Mark: Every day is an adventure, a truly dynamic endeavor that brings into play millions of factors both within and outside your control. It provides something that is one of our most basic needs as well as a primal source of pleasure. You have to bring both science and art to the table, and get to be outside while you’re at it.
LFH: What kind of things do you have planned for your acre this year?
Melissa: We are planning a lot of diversity within our acre plot. I think we’ve got A through Z covered: from arugula to zebra tomatoes. We’re growing this diversity not only because we enjoy eating a variety of vegetables, but also because we’re in an experimental phase, learning what works and what doesn’t in a new climate.
Mark: I had jokingly told Melissa last year that I want a half-acre tomato farm. It’s a much better statement when said seriously.
LFH: What are you most excited about growing?
Melissa: I love husk cherries (also know as ground cherries). If you’ve never heard of them, you’re not alone! Let me be the one to introduce you to them. These amazing sweet fruits are related to cherry tomatoes and tomatillos and taste like a mix between pineapple and strawberry. Despite the fact that they are time-consuming to harvest, I’m excited to grow husk cherries on a larger scale and introduce people to this amazing fruit because the taste is well worth it!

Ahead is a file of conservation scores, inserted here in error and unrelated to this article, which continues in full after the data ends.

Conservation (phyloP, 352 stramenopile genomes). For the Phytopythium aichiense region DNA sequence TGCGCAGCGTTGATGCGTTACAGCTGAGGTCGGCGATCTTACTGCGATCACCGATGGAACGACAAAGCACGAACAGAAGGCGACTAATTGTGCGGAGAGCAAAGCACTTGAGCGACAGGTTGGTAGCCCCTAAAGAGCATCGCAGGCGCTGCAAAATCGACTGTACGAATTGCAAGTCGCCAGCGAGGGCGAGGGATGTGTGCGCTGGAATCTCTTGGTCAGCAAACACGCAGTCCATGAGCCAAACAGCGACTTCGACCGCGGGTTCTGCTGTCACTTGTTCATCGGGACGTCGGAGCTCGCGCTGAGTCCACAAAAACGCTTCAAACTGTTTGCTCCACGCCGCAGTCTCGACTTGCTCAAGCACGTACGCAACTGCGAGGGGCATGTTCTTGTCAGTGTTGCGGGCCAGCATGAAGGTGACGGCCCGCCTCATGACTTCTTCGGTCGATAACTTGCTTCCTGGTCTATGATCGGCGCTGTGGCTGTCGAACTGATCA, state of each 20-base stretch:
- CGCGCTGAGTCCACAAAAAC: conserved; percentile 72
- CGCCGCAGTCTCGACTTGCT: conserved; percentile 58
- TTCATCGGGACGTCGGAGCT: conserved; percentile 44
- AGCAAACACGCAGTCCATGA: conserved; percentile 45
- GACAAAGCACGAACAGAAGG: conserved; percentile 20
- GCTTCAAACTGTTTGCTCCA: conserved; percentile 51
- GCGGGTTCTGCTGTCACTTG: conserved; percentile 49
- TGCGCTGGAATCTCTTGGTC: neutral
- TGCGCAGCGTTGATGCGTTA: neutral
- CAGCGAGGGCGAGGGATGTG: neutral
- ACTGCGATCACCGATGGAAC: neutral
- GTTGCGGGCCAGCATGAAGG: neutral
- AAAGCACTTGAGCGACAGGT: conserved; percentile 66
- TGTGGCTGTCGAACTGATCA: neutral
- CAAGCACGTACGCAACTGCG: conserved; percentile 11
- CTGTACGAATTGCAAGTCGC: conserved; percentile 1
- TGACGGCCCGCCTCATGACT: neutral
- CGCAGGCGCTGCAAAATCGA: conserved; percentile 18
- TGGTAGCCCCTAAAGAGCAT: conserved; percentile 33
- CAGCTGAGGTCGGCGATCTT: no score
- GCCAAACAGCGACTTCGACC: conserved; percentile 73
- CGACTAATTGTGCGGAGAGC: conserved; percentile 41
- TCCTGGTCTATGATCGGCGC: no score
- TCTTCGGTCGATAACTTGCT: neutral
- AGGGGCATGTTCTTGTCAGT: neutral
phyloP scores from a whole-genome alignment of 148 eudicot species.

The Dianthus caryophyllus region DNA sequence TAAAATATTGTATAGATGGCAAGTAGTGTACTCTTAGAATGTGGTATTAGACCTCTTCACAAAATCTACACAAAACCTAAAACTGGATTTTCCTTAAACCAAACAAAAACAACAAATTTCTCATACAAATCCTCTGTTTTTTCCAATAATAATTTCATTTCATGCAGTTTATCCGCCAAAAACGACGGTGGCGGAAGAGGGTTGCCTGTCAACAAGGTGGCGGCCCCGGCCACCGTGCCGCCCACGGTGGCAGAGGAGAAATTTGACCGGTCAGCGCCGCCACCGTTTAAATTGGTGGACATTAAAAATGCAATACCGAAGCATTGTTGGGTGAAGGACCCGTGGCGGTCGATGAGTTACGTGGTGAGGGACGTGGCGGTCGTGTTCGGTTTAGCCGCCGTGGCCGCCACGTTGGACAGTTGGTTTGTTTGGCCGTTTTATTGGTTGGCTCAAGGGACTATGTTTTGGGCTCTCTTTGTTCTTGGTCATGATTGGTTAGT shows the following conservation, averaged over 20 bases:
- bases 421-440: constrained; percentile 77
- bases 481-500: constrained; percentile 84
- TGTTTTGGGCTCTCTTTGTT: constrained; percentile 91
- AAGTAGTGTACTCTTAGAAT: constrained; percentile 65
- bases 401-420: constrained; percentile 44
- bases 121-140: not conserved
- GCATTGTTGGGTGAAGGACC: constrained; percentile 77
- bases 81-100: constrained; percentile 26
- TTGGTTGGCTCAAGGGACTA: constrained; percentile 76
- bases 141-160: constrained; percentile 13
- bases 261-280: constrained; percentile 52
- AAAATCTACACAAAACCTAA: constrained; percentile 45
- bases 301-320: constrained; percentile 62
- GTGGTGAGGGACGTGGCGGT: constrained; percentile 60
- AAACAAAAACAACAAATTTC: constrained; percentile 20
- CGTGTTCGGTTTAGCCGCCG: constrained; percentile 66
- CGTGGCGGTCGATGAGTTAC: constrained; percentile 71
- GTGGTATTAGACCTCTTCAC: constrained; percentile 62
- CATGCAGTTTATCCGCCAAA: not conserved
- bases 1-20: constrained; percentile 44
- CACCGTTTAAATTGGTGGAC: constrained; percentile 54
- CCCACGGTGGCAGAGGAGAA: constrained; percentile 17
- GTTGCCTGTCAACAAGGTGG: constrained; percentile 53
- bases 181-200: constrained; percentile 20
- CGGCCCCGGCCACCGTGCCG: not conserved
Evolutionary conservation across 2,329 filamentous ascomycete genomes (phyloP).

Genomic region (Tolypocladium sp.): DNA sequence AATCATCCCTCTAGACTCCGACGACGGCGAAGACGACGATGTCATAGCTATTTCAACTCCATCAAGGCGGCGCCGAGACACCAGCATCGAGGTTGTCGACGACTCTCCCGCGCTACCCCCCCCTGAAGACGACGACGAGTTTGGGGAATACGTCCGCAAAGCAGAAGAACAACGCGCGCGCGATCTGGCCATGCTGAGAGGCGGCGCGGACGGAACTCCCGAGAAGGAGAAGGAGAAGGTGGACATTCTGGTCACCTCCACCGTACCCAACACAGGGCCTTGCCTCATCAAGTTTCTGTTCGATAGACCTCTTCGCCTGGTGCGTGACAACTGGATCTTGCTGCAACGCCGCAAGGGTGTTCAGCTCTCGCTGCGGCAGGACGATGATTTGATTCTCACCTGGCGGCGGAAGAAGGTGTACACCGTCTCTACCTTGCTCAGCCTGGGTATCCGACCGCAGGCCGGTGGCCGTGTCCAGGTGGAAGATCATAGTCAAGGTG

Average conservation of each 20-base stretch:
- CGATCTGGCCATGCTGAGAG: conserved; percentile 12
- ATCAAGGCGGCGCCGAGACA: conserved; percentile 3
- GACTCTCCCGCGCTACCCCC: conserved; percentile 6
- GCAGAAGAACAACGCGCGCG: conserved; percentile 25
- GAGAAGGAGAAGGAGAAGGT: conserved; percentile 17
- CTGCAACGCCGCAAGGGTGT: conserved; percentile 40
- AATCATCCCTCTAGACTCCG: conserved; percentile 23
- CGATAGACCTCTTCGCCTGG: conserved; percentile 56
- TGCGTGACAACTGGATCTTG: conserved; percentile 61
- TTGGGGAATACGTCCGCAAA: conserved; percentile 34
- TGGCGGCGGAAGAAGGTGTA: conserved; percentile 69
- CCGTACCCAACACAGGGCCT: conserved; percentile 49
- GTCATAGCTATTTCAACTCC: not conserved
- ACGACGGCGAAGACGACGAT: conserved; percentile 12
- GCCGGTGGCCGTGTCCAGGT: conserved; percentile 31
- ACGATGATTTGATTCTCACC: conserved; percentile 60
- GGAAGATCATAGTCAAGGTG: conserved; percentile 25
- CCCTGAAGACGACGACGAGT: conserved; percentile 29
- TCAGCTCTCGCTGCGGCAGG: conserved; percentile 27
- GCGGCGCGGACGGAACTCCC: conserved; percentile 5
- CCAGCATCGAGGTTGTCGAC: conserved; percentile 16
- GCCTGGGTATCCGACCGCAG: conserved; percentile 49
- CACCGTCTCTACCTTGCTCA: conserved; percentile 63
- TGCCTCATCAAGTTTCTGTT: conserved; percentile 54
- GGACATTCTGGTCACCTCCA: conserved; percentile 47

Mark: See above: tomatoes! Even more so than the final product, the entire process: a low tunnel to protect them, trellis structures, pest and disease control. It’s a labor of love, and worth it.
LFH: What’s your favorite vegetable to eat?
Melissa: You’ll notice my “Eat More Kale” bumper sticker prominently displayed on my truck (not far from my Local Food Hub sticker). Kale is great raw, sauteed, steamed, or even baked. It’s flavorful and super nutritious. I hear it grows well here though it will bolt in the summer heat (not something we had to worry about in Vermont!).
Mark: I think as a farmer your favorite vegetable is always the one that is about to finally be ripe, and your least favorite is the one you’ve been eating non-stop for the past 3 months…
LFH: Any favorite books or websites for farming information and inspiration?
Melissa: I find inspiration from all kinds of sources: Mother Earth News and Acres USA magazines, websites and forums on farming and gardening, authors like Eliot Coleman and Joel Salatin.
Mark: We drew a lot of inspiration from the books of Joel Salatin and Gene Logsdon, and from autobiographical accounts such as Kristin Kimball’s “The Dirty Life” and Novella Carpenter’s “Farm City”. We have not looked much at books recently, though, because we are constantly inspired by this incredibly tremendous opportunity. There is so much going on, or that we want to do, and we believe strongly in the incubator plot concept. We have seen it be successful at the Intervale, and know there is much potential for collaboration between farmers, especially old-timers and new blood. This opportunity is so unique and valuable that inspires every time I think about it in that way.
You can find Cottage View Farm starter plants at Rebecca’s Natural Foods, and at Scottsville Farmer’s Market on Saturdays and Meade Park Market in Charlottesville on Wednesdays. Follow them on Facebook to keep up with their adventures!